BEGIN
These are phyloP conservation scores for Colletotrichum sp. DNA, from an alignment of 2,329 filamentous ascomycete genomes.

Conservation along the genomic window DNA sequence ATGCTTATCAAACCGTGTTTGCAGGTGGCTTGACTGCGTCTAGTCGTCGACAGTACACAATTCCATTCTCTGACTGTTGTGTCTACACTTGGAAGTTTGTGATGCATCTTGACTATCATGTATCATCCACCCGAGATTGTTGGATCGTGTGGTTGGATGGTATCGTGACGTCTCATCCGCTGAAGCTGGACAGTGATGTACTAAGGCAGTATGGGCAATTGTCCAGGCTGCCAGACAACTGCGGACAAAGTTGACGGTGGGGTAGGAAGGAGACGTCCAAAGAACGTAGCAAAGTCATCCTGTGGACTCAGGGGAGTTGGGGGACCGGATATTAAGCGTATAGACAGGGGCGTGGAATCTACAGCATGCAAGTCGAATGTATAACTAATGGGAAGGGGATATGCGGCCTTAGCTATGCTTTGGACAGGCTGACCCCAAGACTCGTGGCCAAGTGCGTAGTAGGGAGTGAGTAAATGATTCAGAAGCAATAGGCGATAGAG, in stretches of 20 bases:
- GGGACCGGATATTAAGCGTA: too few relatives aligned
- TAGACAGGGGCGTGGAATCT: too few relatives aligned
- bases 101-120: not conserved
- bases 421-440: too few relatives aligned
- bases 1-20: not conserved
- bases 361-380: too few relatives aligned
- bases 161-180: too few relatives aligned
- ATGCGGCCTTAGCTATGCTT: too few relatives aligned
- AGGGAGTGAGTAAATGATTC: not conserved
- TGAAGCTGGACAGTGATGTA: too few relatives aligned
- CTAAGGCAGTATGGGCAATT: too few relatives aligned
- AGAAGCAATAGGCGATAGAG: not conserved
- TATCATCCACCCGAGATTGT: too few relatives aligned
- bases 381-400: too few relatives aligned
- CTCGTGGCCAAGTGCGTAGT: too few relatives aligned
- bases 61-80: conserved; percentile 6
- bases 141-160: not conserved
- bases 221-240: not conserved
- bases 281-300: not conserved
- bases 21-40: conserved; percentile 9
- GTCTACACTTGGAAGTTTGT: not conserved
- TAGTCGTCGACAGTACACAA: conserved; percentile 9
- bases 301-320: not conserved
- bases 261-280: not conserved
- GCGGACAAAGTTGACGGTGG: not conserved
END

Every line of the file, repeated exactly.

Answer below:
These are phyloP conservation scores for Colletotrichum sp. DNA, from an alignment of 2,329 filamentous ascomycete genomes.

Conservation along the genomic window DNA sequence ATGCTTATCAAACCGTGTTTGCAGGTGGCTTGACTGCGTCTAGTCGTCGACAGTACACAATTCCATTCTCTGACTGTTGTGTCTACACTTGGAAGTTTGTGATGCATCTTGACTATCATGTATCATCCACCCGAGATTGTTGGATCGTGTGGTTGGATGGTATCGTGACGTCTCATCCGCTGAAGCTGGACAGTGATGTACTAAGGCAGTATGGGCAATTGTCCAGGCTGCCAGACAACTGCGGACAAAGTTGACGGTGGGGTAGGAAGGAGACGTCCAAAGAACGTAGCAAAGTCATCCTGTGGACTCAGGGGAGTTGGGGGACCGGATATTAAGCGTATAGACAGGGGCGTGGAATCTACAGCATGCAAGTCGAATGTATAACTAATGGGAAGGGGATATGCGGCCTTAGCTATGCTTTGGACAGGCTGACCCCAAGACTCGTGGCCAAGTGCGTAGTAGGGAGTGAGTAAATGATTCAGAAGCAATAGGCGATAGAG, in stretches of 20 bases:
- GGGACCGGATATTAAGCGTA: too few relatives aligned
- TAGACAGGGGCGTGGAATCT: too few relatives aligned
- bases 101-120: not conserved
- bases 421-440: too few relatives aligned
- bases 1-20: not conserved
- bases 361-380: too few relatives aligned
- bases 161-180: too few relatives aligned
- ATGCGGCCTTAGCTATGCTT: too few relatives aligned
- AGGGAGTGAGTAAATGATTC: not conserved
- TGAAGCTGGACAGTGATGTA: too few relatives aligned
- CTAAGGCAGTATGGGCAATT: too few relatives aligned
- AGAAGCAATAGGCGATAGAG: not conserved
- TATCATCCACCCGAGATTGT: too few relatives aligned
- bases 381-400: too few relatives aligned
- CTCGTGGCCAAGTGCGTAGT: too few relatives aligned
- bases 61-80: conserved; percentile 6
- bases 141-160: not conserved
- bases 221-240: not conserved
- bases 281-300: not conserved
- bases 21-40: conserved; percentile 9
- GTCTACACTTGGAAGTTTGT: not conserved
- TAGTCGTCGACAGTACACAA: conserved; percentile 9
- bases 301-320: not conserved
- bases 261-280: not conserved
- GCGGACAAAGTTGACGGTGG: not conserved